Pieces of my life

2 דקות קריאה

gather evidence, bits of life that shape who we are. 

I have carried these memories in my heart for many years. About a month ago, I met with Kobi Har-Noy. He comes from the same culture I grew up in, Iranian culture. His memoir has chapters similar to mine… In a conversation with him, I began to hear my story.

The movie of my life ran before my eyes, I heard the movie soundtrack of my life with the right accent, I smelled the scents of the period And I felt my heart go back there, to the place where I was a girl, to the place from which I nursed the culture, the habits, the frustration and the joy, myself basically, and who I am. I went back for a moment to the girl I was, "Lily Shmentuza" (Lily the fatty) - That was my nickname.

Lily is with me in the book of memories deep in my heart. In one episode he told me about his mother: " I always wanted to please her, I felt the need to make her happy, to do everything to make her happy. She was a very sad woman, turned off " It hit me and instantly brought me back to my mom and I… Today I can understand ...They married young around the age of 10, Acted all their lives from a place of pleasing, honoring the master. Their duty was to make sure everyone was happy, everyone but themselves… They were independent, flowless, cooks, cleaners, caregivers…Everything so that everyone will be happy. Everything it takes to live up to the norms of the Persian culture. A clean house, children, who are the family's business card, livelihood, and a lot of "Dirty laundry being washed indoors ".

 Everything so as not to embarrass the norms and the family. In all their roles there is no room left for themselves. For who they are, for their dreams for their opinions, hobbies and desires. What held them in this all-too-strong propitiating, was the need for belonging. They operated on an automaton, with a thunderous and very significant silence, everything is buried inside the soul. No smile, no happiness, no joy of life, their eyes spoke well. As children we would look at this silence and ask to see a smile, an expression of joy. We were willing to do anything to make them smile, even for a moment, a moment of happiness. Today I understand that this all-too-pious propitiating, was part of a culture and part of a need for belonging Living in a split between who they should have been and who they would have wanted to be, just to belong! From there slowly grows resentment, a sense of loss of self-worth, detachment from the self Mood attrition, a kind of oppression. Just like a worm that is inside the psyche and gnaws.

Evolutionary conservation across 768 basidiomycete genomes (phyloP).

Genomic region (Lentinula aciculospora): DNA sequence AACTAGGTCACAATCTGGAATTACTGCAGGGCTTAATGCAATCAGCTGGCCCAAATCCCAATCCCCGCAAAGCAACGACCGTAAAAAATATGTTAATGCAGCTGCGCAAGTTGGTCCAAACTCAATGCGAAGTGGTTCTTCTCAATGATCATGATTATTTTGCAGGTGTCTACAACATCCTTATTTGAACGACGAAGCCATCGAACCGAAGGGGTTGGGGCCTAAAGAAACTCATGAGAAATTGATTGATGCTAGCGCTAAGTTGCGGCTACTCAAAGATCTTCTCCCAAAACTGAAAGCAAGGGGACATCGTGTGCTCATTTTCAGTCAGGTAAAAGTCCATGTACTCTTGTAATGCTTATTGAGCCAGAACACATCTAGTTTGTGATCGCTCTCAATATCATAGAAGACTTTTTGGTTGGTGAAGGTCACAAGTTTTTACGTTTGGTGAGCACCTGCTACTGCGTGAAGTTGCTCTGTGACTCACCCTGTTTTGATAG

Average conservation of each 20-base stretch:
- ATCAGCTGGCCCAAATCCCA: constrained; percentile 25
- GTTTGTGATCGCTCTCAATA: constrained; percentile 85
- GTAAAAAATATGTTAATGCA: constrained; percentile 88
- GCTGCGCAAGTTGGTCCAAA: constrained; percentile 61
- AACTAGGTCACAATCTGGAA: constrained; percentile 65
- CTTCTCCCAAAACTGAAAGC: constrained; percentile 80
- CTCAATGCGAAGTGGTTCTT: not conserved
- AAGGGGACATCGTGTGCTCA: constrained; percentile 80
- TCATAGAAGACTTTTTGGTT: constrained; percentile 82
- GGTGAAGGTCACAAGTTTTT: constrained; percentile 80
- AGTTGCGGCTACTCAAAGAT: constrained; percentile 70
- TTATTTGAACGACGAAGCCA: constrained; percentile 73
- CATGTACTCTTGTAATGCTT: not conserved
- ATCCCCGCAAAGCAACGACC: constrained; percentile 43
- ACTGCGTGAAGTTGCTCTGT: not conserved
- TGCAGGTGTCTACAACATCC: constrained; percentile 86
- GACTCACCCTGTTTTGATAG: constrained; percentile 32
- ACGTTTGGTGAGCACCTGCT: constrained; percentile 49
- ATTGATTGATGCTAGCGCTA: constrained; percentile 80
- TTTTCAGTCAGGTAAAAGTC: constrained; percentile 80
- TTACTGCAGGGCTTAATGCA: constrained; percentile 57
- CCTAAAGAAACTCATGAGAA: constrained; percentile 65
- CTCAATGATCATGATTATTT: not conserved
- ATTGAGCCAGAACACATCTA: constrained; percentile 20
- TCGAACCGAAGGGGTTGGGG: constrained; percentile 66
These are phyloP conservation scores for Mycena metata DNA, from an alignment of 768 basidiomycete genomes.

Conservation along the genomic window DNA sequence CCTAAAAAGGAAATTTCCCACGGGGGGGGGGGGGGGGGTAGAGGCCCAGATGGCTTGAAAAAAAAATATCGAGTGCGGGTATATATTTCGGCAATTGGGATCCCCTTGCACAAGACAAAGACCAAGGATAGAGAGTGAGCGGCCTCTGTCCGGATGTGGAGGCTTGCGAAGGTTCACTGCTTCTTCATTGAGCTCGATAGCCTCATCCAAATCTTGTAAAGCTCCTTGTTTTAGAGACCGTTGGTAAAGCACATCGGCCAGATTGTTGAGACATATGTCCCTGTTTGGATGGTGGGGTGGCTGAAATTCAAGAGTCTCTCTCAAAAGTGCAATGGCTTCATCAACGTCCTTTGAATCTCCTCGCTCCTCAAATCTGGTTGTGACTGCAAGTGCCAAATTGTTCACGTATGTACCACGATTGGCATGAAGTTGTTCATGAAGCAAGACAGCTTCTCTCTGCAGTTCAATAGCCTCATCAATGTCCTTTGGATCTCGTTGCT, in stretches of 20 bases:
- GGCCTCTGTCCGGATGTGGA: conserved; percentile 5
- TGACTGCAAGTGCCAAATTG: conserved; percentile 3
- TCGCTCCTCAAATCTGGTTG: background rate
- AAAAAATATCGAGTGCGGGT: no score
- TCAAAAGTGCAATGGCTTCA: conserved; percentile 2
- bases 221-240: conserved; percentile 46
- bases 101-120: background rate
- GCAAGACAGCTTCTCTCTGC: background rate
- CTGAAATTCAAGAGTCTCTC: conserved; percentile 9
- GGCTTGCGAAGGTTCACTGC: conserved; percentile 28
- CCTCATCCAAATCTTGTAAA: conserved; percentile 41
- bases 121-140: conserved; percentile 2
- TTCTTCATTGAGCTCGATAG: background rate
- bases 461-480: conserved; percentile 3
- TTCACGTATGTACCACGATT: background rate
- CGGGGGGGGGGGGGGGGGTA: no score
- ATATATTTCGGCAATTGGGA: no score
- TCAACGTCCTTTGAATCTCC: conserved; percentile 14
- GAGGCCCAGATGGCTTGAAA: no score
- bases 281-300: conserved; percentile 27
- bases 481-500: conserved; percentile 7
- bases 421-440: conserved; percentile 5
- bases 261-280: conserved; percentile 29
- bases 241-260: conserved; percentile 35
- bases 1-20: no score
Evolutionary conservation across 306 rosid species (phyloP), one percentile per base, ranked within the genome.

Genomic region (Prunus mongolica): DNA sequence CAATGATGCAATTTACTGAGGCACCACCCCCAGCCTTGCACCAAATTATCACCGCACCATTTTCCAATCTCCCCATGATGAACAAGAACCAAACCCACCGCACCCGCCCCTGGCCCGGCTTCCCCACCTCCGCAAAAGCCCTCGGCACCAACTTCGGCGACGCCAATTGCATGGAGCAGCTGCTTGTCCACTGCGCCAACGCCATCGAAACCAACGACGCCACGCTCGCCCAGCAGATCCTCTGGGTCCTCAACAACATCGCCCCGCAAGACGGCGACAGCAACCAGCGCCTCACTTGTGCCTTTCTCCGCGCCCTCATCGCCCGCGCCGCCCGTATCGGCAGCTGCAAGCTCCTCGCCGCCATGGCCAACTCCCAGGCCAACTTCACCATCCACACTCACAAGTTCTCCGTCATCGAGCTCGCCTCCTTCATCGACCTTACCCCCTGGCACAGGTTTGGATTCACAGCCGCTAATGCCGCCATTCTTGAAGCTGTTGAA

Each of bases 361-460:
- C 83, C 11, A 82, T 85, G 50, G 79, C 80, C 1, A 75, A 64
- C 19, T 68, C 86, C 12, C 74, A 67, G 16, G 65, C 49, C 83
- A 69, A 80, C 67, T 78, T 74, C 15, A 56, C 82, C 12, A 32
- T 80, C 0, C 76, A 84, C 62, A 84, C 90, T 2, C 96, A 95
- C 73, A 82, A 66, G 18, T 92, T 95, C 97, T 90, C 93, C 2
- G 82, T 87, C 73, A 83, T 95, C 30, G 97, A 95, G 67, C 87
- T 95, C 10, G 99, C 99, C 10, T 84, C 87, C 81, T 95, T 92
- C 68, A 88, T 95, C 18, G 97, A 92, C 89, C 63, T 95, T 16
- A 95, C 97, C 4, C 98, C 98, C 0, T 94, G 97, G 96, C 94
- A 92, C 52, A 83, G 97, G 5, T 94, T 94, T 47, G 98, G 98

We as children absorbed this grief into our souls. It was written with a thick marker inside the book of memories of our childhood. I, too, was voluntarily guilty of propitiating, and when it hit me, with it came the grudge and it came out on her. All the arrows, the anger came out on her, on my mom. It produced distance, anger, lack of acceptance, and most of all a lot of frustration. The book was open and the pages in it were filling up, I carried heavy anger within me.   I grew up, left home, and started a new life. My own family, an amazing spouse and lots of good friends along the way. Friends who opened my eyes to the horizons. I dealt with the frustration and resentment, understood the meaning of propitiating, and said goodbye to both of them. I connected to my own self and became whole! Calm, compassionate, mostly not propitiating! I went on with my life, and the book goes with me, in my heart, in my head, in my thoughts, buried deeply within myself. Today, I open the book, from a place of understanding, understanding the power of the culture, the power of the need for belonging Understanding what they suckled as children, and understanding that they did everything from a place of love. A love that could not be expressed, but it existed at a high intensity, under their strict appearance. Love blurred with the need to please and do according to very strict codes of an ancient culture… Today, I apologize and ask for forgiveness. A pardon to my mom for judging her in hard days on the book pages full in my heart, about my inability to understand her then. Thanks for who she was for me…I grew up to be who I am today thanks to her. Belonging has no price, culture has a tremendous power, almost like nature. Our judicial mechanism is highly developed and the capacity for compassion disappears in its anger. There are always two sides to the coin, not everything is always visible on the surface And sometimes it takes time to figure things out. Sometimes we have to go out of ourselves to understand ourselves. Sorry mom. May you be signed and sealed in the book of life my dear Mom.